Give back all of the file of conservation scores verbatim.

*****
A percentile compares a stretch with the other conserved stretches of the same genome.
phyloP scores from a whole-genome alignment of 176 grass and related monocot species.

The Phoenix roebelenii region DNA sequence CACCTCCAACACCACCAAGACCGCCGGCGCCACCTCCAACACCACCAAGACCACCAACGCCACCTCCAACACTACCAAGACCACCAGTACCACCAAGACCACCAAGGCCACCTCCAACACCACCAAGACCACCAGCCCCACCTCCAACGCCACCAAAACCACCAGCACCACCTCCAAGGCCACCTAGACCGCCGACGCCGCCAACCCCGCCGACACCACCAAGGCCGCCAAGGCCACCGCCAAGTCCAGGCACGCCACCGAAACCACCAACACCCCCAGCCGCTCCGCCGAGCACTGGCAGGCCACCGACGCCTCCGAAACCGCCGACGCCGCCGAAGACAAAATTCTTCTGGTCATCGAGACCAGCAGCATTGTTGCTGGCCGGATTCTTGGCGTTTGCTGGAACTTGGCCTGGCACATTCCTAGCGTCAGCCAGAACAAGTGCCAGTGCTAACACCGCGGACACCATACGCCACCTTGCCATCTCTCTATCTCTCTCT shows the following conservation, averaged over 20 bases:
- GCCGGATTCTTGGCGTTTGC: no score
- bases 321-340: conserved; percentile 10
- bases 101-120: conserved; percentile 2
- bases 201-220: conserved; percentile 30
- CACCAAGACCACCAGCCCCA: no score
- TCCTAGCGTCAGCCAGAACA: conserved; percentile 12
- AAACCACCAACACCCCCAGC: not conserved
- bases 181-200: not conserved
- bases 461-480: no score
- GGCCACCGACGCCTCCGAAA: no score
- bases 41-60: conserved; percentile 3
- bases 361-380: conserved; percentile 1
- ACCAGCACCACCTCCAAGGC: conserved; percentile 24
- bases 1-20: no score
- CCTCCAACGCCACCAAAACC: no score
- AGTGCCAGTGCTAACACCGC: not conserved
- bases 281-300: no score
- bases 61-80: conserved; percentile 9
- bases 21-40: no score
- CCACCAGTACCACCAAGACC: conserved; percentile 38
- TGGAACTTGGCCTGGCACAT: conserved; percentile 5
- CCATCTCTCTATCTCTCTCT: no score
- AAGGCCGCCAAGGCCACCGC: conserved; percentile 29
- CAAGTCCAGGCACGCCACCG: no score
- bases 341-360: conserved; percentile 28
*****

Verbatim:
A percentile compares a stretch with the other conserved stretches of the same genome.
phyloP scores from a whole-genome alignment of 176 grass and related monocot species.

The Phoenix roebelenii region DNA sequence CACCTCCAACACCACCAAGACCGCCGGCGCCACCTCCAACACCACCAAGACCACCAACGCCACCTCCAACACTACCAAGACCACCAGTACCACCAAGACCACCAAGGCCACCTCCAACACCACCAAGACCACCAGCCCCACCTCCAACGCCACCAAAACCACCAGCACCACCTCCAAGGCCACCTAGACCGCCGACGCCGCCAACCCCGCCGACACCACCAAGGCCGCCAAGGCCACCGCCAAGTCCAGGCACGCCACCGAAACCACCAACACCCCCAGCCGCTCCGCCGAGCACTGGCAGGCCACCGACGCCTCCGAAACCGCCGACGCCGCCGAAGACAAAATTCTTCTGGTCATCGAGACCAGCAGCATTGTTGCTGGCCGGATTCTTGGCGTTTGCTGGAACTTGGCCTGGCACATTCCTAGCGTCAGCCAGAACAAGTGCCAGTGCTAACACCGCGGACACCATACGCCACCTTGCCATCTCTCTATCTCTCTCT shows the following conservation, averaged over 20 bases:
- GCCGGATTCTTGGCGTTTGC: no score
- bases 321-340: conserved; percentile 10
- bases 101-120: conserved; percentile 2
- bases 201-220: conserved; percentile 30
- CACCAAGACCACCAGCCCCA: no score
- TCCTAGCGTCAGCCAGAACA: conserved; percentile 12
- AAACCACCAACACCCCCAGC: not conserved
- bases 181-200: not conserved
- bases 461-480: no score
- GGCCACCGACGCCTCCGAAA: no score
- bases 41-60: conserved; percentile 3
- bases 361-380: conserved; percentile 1
- ACCAGCACCACCTCCAAGGC: conserved; percentile 24
- bases 1-20: no score
- CCTCCAACGCCACCAAAACC: no score
- AGTGCCAGTGCTAACACCGC: not conserved
- bases 281-300: no score
- bases 61-80: conserved; percentile 9
- bases 21-40: no score
- CCACCAGTACCACCAAGACC: conserved; percentile 38
- TGGAACTTGGCCTGGCACAT: conserved; percentile 5
- CCATCTCTCTATCTCTCTCT: no score
- AAGGCCGCCAAGGCCACCGC: conserved; percentile 29
- CAAGTCCAGGCACGCCACCG: no score
- bases 341-360: conserved; percentile 28